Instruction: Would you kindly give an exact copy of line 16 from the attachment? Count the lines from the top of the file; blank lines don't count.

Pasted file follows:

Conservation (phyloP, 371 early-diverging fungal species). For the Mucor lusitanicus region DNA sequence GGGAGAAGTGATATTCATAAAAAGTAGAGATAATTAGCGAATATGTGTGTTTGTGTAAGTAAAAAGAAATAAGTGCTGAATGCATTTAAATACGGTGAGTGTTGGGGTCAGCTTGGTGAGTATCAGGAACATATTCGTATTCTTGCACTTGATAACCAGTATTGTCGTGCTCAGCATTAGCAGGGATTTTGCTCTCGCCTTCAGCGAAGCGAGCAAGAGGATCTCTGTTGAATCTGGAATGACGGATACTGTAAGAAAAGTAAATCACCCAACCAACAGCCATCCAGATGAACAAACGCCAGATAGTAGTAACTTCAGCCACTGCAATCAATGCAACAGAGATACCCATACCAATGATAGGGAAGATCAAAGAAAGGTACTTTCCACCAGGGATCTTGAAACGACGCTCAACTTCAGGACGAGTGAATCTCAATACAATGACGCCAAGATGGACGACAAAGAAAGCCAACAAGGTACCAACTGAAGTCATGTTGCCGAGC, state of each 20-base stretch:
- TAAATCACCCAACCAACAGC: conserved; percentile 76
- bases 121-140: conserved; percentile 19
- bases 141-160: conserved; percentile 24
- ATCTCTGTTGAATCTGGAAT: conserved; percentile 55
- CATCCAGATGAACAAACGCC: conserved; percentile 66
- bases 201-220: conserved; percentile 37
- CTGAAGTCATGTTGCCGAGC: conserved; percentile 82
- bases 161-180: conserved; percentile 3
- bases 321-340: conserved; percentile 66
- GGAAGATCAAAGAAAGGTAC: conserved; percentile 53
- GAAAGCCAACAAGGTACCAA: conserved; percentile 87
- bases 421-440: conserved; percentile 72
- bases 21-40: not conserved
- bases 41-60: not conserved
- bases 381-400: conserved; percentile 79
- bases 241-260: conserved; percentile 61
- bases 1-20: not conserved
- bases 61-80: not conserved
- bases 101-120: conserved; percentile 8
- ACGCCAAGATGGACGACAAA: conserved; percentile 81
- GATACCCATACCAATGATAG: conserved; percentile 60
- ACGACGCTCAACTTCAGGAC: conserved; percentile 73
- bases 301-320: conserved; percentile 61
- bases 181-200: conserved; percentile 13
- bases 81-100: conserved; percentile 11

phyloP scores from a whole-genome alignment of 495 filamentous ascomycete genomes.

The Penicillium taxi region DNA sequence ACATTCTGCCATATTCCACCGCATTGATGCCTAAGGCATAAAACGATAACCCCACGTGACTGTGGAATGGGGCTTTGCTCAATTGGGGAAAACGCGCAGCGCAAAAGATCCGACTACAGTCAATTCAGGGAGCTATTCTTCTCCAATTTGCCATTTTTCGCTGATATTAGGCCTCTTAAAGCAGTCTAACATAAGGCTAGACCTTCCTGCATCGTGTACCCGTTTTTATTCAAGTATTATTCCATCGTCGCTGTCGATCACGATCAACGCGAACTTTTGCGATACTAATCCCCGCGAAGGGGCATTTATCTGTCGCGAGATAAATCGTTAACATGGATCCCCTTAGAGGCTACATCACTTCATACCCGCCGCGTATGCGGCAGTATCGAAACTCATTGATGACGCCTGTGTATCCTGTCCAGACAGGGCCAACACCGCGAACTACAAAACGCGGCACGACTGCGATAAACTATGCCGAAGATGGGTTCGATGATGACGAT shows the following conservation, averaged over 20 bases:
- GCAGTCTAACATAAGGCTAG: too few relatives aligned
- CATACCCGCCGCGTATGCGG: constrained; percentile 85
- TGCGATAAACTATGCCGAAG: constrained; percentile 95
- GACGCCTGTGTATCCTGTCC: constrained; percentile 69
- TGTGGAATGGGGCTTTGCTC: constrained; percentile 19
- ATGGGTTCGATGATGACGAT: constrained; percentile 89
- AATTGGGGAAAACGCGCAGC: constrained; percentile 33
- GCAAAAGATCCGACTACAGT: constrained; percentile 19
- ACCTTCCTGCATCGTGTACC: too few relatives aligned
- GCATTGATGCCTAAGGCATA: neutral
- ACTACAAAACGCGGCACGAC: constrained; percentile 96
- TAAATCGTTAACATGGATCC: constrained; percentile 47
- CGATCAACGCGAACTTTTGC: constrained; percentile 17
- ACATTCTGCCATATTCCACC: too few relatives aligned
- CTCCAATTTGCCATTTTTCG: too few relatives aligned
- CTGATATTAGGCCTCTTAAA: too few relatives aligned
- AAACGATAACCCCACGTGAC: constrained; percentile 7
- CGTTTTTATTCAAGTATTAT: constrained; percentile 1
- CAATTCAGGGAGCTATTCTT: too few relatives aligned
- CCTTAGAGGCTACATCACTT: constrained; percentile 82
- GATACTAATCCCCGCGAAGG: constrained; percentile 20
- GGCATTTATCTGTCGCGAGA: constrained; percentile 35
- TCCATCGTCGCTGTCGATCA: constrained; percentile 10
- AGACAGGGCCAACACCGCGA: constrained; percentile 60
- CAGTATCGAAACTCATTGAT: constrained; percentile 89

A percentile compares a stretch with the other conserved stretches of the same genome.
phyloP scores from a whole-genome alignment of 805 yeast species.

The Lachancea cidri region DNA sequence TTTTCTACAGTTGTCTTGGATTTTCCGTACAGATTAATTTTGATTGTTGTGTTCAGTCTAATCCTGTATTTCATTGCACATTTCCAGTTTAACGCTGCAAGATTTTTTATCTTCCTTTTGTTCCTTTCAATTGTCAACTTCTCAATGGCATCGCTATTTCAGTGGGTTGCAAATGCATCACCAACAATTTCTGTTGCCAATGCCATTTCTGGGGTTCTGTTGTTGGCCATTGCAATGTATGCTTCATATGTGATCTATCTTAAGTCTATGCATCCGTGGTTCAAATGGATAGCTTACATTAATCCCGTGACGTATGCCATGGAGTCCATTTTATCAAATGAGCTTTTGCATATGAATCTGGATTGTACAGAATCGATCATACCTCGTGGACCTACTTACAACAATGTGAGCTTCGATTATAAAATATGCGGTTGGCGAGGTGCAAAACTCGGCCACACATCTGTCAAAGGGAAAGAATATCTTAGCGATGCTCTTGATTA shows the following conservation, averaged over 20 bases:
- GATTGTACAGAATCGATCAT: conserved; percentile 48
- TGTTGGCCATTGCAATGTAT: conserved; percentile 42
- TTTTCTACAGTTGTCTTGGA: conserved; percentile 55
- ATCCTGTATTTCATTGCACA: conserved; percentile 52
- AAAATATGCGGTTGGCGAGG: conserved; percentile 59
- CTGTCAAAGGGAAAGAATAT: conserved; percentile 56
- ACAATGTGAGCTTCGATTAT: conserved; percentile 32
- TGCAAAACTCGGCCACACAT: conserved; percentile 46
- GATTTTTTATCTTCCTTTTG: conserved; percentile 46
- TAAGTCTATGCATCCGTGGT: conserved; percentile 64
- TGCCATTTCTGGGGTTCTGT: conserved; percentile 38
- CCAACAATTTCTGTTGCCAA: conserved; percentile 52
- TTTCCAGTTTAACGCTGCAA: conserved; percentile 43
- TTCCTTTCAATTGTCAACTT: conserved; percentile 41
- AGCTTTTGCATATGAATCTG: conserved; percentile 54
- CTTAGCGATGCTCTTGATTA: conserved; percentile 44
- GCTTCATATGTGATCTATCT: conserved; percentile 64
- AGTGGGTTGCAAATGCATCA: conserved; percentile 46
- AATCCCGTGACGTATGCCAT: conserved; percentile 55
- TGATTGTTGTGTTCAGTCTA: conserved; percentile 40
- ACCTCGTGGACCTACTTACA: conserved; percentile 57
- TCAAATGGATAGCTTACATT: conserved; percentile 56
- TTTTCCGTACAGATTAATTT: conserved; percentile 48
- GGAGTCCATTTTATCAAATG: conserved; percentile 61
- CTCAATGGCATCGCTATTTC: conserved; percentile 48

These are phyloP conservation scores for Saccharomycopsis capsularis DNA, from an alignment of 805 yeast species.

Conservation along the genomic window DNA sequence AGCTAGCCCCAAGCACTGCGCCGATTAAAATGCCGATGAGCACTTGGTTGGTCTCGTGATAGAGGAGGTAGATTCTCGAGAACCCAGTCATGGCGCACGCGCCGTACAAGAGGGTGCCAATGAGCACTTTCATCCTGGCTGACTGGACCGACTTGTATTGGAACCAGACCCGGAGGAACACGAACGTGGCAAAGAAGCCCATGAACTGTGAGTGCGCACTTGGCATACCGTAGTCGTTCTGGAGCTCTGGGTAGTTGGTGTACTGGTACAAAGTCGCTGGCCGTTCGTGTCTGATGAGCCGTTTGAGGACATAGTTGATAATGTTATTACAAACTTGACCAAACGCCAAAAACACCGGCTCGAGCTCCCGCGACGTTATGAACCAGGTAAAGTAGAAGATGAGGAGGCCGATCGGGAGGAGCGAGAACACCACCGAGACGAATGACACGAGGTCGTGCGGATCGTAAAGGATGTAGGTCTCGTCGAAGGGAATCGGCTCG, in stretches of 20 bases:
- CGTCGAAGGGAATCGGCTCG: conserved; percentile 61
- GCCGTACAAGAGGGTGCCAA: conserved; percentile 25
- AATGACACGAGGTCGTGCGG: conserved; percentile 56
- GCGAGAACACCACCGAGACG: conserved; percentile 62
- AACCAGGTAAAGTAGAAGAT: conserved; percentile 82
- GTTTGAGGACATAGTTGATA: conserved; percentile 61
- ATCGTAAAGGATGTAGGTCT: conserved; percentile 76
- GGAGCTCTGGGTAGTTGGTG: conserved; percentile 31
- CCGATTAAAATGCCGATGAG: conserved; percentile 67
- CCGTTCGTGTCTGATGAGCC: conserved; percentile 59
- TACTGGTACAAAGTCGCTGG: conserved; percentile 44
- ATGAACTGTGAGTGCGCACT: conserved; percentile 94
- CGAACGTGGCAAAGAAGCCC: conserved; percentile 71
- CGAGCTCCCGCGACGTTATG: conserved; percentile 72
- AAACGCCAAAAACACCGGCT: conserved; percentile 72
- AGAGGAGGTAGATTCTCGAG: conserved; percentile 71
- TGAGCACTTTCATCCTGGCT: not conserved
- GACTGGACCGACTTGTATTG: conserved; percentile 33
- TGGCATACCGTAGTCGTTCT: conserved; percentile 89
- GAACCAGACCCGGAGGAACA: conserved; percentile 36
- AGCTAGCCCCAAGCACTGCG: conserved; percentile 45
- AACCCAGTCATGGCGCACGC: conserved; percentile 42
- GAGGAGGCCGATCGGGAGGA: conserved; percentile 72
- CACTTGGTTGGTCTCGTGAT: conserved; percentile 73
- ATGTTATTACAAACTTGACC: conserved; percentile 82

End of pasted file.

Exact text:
- bases 381-400: conserved; percentile 79